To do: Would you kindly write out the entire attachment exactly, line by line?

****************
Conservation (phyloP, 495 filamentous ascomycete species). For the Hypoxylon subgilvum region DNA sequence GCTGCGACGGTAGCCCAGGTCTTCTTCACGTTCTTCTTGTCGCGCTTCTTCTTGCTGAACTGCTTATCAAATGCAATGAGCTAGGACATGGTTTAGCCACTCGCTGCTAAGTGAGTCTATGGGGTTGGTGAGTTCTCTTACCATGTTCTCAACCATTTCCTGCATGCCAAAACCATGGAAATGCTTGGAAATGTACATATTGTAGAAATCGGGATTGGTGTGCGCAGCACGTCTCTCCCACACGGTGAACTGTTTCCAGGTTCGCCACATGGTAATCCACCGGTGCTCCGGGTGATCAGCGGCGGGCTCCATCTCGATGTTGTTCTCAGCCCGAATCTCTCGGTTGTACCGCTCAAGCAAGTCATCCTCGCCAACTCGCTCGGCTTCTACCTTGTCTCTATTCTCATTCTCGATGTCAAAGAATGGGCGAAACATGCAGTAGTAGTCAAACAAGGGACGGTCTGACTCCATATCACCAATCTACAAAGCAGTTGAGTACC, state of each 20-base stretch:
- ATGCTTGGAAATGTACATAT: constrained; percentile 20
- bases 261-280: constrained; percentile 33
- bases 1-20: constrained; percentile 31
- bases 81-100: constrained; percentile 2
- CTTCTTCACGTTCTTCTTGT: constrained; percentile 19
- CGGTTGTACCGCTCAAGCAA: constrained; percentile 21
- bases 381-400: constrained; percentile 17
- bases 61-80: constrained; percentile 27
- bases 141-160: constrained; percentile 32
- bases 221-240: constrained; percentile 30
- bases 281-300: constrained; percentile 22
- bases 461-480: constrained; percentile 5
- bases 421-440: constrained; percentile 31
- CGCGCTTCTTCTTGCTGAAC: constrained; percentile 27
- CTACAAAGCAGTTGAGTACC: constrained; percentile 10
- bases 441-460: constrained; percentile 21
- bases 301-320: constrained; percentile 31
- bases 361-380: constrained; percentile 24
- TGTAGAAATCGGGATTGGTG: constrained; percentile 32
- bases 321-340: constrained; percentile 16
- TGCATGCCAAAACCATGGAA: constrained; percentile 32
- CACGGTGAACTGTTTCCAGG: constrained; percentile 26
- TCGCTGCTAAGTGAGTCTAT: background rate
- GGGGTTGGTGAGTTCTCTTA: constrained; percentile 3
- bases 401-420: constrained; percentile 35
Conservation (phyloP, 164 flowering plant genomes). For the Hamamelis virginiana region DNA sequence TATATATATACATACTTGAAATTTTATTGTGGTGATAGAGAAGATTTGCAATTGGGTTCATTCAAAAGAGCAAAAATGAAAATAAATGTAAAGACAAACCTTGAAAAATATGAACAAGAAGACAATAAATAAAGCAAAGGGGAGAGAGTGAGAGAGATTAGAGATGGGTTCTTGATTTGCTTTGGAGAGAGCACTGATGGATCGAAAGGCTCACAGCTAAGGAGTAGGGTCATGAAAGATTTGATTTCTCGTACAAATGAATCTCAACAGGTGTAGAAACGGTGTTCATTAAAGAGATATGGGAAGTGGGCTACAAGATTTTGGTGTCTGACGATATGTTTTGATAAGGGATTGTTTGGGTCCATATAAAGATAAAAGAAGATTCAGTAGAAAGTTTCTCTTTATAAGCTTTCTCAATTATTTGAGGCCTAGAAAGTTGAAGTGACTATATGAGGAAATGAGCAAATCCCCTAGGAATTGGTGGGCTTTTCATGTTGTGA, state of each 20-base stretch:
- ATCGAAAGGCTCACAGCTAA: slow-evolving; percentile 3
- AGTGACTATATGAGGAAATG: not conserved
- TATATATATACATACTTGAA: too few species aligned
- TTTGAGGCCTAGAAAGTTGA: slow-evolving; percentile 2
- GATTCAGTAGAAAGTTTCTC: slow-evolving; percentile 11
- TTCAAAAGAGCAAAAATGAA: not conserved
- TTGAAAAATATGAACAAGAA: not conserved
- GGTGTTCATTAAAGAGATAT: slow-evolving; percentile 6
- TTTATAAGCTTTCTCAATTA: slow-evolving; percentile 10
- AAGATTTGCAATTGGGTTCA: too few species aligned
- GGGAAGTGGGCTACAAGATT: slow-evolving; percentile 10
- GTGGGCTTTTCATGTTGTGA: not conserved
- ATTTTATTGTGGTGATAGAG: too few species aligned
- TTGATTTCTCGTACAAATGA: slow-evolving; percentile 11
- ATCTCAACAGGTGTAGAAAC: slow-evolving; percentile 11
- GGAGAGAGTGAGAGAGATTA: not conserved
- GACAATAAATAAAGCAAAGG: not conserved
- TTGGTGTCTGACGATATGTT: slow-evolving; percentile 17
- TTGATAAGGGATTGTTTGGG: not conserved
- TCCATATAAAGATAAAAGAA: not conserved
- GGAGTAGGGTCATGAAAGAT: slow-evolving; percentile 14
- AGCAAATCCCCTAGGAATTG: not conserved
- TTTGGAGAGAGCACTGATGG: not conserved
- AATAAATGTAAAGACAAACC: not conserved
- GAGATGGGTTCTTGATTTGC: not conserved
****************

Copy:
Conservation (phyloP, 495 filamentous ascomycete species). For the Hypoxylon subgilvum region DNA sequence GCTGCGACGGTAGCCCAGGTCTTCTTCACGTTCTTCTTGTCGCGCTTCTTCTTGCTGAACTGCTTATCAAATGCAATGAGCTAGGACATGGTTTAGCCACTCGCTGCTAAGTGAGTCTATGGGGTTGGTGAGTTCTCTTACCATGTTCTCAACCATTTCCTGCATGCCAAAACCATGGAAATGCTTGGAAATGTACATATTGTAGAAATCGGGATTGGTGTGCGCAGCACGTCTCTCCCACACGGTGAACTGTTTCCAGGTTCGCCACATGGTAATCCACCGGTGCTCCGGGTGATCAGCGGCGGGCTCCATCTCGATGTTGTTCTCAGCCCGAATCTCTCGGTTGTACCGCTCAAGCAAGTCATCCTCGCCAACTCGCTCGGCTTCTACCTTGTCTCTATTCTCATTCTCGATGTCAAAGAATGGGCGAAACATGCAGTAGTAGTCAAACAAGGGACGGTCTGACTCCATATCACCAATCTACAAAGCAGTTGAGTACC, state of each 20-base stretch:
- ATGCTTGGAAATGTACATAT: constrained; percentile 20
- bases 261-280: constrained; percentile 33
- bases 1-20: constrained; percentile 31
- bases 81-100: constrained; percentile 2
- CTTCTTCACGTTCTTCTTGT: constrained; percentile 19
- CGGTTGTACCGCTCAAGCAA: constrained; percentile 21
- bases 381-400: constrained; percentile 17
- bases 61-80: constrained; percentile 27
- bases 141-160: constrained; percentile 32
- bases 221-240: constrained; percentile 30
- bases 281-300: constrained; percentile 22
- bases 461-480: constrained; percentile 5
- bases 421-440: constrained; percentile 31
- CGCGCTTCTTCTTGCTGAAC: constrained; percentile 27
- CTACAAAGCAGTTGAGTACC: constrained; percentile 10
- bases 441-460: constrained; percentile 21
- bases 301-320: constrained; percentile 31
- bases 361-380: constrained; percentile 24
- TGTAGAAATCGGGATTGGTG: constrained; percentile 32
- bases 321-340: constrained; percentile 16
- TGCATGCCAAAACCATGGAA: constrained; percentile 32
- CACGGTGAACTGTTTCCAGG: constrained; percentile 26
- TCGCTGCTAAGTGAGTCTAT: background rate
- GGGGTTGGTGAGTTCTCTTA: constrained; percentile 3
- bases 401-420: constrained; percentile 35
Conservation (phyloP, 164 flowering plant genomes). For the Hamamelis virginiana region DNA sequence TATATATATACATACTTGAAATTTTATTGTGGTGATAGAGAAGATTTGCAATTGGGTTCATTCAAAAGAGCAAAAATGAAAATAAATGTAAAGACAAACCTTGAAAAATATGAACAAGAAGACAATAAATAAAGCAAAGGGGAGAGAGTGAGAGAGATTAGAGATGGGTTCTTGATTTGCTTTGGAGAGAGCACTGATGGATCGAAAGGCTCACAGCTAAGGAGTAGGGTCATGAAAGATTTGATTTCTCGTACAAATGAATCTCAACAGGTGTAGAAACGGTGTTCATTAAAGAGATATGGGAAGTGGGCTACAAGATTTTGGTGTCTGACGATATGTTTTGATAAGGGATTGTTTGGGTCCATATAAAGATAAAAGAAGATTCAGTAGAAAGTTTCTCTTTATAAGCTTTCTCAATTATTTGAGGCCTAGAAAGTTGAAGTGACTATATGAGGAAATGAGCAAATCCCCTAGGAATTGGTGGGCTTTTCATGTTGTGA, state of each 20-base stretch:
- ATCGAAAGGCTCACAGCTAA: slow-evolving; percentile 3
- AGTGACTATATGAGGAAATG: not conserved
- TATATATATACATACTTGAA: too few species aligned
- TTTGAGGCCTAGAAAGTTGA: slow-evolving; percentile 2
- GATTCAGTAGAAAGTTTCTC: slow-evolving; percentile 11
- TTCAAAAGAGCAAAAATGAA: not conserved
- TTGAAAAATATGAACAAGAA: not conserved
- GGTGTTCATTAAAGAGATAT: slow-evolving; percentile 6
- TTTATAAGCTTTCTCAATTA: slow-evolving; percentile 10
- AAGATTTGCAATTGGGTTCA: too few species aligned
- GGGAAGTGGGCTACAAGATT: slow-evolving; percentile 10
- GTGGGCTTTTCATGTTGTGA: not conserved
- ATTTTATTGTGGTGATAGAG: too few species aligned
- TTGATTTCTCGTACAAATGA: slow-evolving; percentile 11
- ATCTCAACAGGTGTAGAAAC: slow-evolving; percentile 11
- GGAGAGAGTGAGAGAGATTA: not conserved
- GACAATAAATAAAGCAAAGG: not conserved
- TTGGTGTCTGACGATATGTT: slow-evolving; percentile 17
- TTGATAAGGGATTGTTTGGG: not conserved
- TCCATATAAAGATAAAAGAA: not conserved
- GGAGTAGGGTCATGAAAGAT: slow-evolving; percentile 14
- AGCAAATCCCCTAGGAATTG: not conserved
- TTTGGAGAGAGCACTGATGG: not conserved
- AATAAATGTAAAGACAAACC: not conserved
- GAGATGGGTTCTTGATTTGC: not conserved